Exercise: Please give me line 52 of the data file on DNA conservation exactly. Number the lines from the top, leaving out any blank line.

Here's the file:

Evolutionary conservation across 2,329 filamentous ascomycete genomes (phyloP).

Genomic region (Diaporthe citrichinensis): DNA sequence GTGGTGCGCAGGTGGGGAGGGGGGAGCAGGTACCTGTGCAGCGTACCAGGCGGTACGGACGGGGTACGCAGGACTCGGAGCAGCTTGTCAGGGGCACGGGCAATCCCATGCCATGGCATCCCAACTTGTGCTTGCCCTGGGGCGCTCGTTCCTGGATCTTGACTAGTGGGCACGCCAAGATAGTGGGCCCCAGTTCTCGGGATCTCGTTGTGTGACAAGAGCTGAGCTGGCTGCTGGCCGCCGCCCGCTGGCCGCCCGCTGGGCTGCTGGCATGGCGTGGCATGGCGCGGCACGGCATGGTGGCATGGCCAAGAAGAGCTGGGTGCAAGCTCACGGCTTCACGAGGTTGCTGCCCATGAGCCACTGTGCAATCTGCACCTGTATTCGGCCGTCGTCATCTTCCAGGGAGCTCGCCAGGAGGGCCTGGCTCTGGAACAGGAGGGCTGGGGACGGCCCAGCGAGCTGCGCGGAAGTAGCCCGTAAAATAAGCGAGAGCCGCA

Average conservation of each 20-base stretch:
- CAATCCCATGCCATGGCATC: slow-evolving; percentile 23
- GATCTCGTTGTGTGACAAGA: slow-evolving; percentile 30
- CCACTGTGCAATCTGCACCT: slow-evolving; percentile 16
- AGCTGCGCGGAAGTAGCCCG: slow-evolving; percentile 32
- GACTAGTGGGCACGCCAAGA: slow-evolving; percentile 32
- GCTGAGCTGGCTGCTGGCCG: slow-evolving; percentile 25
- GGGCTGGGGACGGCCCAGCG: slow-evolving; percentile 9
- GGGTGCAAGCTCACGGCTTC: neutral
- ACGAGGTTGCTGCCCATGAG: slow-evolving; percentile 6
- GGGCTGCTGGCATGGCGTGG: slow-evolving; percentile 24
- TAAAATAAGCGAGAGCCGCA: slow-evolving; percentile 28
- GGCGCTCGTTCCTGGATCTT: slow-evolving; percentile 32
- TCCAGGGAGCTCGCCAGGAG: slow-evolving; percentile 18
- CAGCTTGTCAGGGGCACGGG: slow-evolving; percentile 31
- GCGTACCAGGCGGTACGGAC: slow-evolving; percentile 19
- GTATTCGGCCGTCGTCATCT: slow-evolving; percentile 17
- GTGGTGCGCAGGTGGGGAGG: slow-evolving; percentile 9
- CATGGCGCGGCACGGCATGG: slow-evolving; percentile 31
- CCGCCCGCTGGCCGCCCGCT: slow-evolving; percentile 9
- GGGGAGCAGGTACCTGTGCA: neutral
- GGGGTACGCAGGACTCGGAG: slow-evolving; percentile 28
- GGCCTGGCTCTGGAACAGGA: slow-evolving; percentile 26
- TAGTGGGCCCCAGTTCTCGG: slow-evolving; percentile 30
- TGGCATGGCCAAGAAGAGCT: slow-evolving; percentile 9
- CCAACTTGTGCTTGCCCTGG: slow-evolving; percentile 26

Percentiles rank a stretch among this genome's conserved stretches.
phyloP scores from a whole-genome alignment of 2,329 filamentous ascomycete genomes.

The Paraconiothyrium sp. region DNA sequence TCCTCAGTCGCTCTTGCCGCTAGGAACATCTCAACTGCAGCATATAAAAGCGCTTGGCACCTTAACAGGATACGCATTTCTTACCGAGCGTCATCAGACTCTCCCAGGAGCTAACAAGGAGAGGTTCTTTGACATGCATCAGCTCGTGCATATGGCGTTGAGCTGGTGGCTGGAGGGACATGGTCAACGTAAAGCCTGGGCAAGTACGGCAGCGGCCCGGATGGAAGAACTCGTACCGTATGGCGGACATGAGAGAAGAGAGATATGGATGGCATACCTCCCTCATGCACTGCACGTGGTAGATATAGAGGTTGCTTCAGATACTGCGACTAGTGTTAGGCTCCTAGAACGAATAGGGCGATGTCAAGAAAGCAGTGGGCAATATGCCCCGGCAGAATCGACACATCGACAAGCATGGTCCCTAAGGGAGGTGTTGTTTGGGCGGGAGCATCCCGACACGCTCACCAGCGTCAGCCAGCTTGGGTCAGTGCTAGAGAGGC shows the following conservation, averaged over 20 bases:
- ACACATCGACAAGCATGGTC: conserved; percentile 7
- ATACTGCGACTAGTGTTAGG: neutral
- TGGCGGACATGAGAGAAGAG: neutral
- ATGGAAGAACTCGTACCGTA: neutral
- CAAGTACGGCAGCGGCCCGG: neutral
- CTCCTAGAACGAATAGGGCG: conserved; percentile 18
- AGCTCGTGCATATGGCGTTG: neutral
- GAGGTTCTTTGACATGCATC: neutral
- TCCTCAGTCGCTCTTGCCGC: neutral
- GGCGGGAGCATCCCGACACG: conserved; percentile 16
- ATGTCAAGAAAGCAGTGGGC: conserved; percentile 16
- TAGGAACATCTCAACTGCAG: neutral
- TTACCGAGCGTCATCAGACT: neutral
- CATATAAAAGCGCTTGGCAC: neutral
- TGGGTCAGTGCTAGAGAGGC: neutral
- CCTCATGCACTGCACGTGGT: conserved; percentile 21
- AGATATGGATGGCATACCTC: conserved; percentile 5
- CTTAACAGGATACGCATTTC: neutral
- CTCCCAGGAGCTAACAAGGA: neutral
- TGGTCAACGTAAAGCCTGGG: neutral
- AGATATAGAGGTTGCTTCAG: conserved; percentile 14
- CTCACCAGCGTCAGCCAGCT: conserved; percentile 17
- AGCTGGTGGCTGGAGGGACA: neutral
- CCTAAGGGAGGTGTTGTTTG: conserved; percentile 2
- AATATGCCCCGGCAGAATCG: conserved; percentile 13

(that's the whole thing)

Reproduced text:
- AGATATAGAGGTTGCTTCAG: conserved; percentile 14